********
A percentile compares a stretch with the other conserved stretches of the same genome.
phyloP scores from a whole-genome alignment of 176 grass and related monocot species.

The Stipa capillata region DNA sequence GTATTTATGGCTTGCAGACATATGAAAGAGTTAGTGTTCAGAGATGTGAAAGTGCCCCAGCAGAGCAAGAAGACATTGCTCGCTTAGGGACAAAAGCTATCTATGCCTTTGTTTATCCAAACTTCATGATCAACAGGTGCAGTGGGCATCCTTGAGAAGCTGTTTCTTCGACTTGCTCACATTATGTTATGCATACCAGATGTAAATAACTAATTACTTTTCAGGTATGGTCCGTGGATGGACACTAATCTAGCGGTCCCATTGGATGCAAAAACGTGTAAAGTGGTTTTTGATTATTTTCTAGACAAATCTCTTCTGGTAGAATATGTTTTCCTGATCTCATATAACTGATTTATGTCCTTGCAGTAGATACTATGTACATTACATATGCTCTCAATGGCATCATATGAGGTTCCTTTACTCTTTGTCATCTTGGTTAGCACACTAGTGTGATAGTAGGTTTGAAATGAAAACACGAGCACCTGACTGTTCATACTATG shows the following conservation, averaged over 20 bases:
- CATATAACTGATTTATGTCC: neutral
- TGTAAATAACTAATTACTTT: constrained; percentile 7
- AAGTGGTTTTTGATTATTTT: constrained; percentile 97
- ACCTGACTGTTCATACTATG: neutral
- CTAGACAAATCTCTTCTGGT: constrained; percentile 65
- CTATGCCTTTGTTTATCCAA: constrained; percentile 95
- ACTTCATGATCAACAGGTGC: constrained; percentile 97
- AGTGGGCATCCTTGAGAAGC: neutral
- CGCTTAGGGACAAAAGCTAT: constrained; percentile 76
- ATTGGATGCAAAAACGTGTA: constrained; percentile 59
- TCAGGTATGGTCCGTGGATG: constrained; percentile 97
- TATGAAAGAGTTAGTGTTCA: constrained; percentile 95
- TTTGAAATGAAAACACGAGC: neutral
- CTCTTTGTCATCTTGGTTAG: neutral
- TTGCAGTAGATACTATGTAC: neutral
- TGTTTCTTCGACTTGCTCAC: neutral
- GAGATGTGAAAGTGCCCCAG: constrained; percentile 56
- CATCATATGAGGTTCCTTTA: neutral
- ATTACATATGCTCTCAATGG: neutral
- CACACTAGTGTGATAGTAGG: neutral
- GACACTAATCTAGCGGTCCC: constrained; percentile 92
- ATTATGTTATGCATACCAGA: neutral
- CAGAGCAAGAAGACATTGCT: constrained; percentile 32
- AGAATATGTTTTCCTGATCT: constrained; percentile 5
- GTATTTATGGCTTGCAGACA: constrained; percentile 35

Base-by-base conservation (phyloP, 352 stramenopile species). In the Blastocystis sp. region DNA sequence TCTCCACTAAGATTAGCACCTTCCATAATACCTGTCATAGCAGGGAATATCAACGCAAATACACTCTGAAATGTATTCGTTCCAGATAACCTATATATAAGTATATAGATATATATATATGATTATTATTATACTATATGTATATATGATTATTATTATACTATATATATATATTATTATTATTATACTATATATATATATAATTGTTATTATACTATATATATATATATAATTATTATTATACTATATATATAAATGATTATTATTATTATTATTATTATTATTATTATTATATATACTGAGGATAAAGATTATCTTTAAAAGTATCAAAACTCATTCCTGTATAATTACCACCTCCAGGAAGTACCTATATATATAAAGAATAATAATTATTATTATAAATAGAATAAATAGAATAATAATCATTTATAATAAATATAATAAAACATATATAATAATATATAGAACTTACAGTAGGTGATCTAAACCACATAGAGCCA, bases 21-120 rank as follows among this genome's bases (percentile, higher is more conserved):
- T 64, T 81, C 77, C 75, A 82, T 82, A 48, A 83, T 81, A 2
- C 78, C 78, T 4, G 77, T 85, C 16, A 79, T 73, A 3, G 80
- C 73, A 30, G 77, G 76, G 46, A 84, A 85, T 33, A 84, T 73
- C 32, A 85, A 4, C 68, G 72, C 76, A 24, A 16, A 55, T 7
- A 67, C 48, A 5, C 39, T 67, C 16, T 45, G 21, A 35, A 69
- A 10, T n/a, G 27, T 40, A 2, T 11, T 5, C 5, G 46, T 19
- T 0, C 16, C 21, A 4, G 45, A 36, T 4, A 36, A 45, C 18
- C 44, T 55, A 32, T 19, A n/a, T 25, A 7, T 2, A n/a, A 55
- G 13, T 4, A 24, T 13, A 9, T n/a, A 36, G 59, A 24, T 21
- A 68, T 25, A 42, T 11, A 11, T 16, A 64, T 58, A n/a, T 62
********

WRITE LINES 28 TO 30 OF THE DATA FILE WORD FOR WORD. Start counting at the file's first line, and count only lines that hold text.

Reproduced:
- GTATTTATGGCTTGCAGACA: constrained; percentile 35

Base-by-base conservation (phyloP, 352 stramenopile species). In the Blastocystis sp. region DNA sequence TCTCCACTAAGATTAGCACCTTCCATAATACCTGTCATAGCAGGGAATATCAACGCAAATACACTCTGAAATGTATTCGTTCCAGATAACCTATATATAAGTATATAGATATATATATATGATTATTATTATACTATATGTATATATGATTATTATTATACTATATATATATATTATTATTATTATACTATATATATATATAATTGTTATTATACTATATATATATATATAATTATTATTATACTATATATATAAATGATTATTATTATTATTATTATTATTATTATTATTATATATACTGAGGATAAAGATTATCTTTAAAAGTATCAAAACTCATTCCTGTATAATTACCACCTCCAGGAAGTACCTATATATATAAAGAATAATAATTATTATTATAAATAGAATAAATAGAATAATAATCATTTATAATAAATATAATAAAACATATATAATAATATATAGAACTTACAGTAGGTGATCTAAACCACATAGAGCCA, bases 21-120 rank as follows among this genome's bases (percentile, higher is more conserved):
- T 64, T 81, C 77, C 75, A 82, T 82, A 48, A 83, T 81, A 2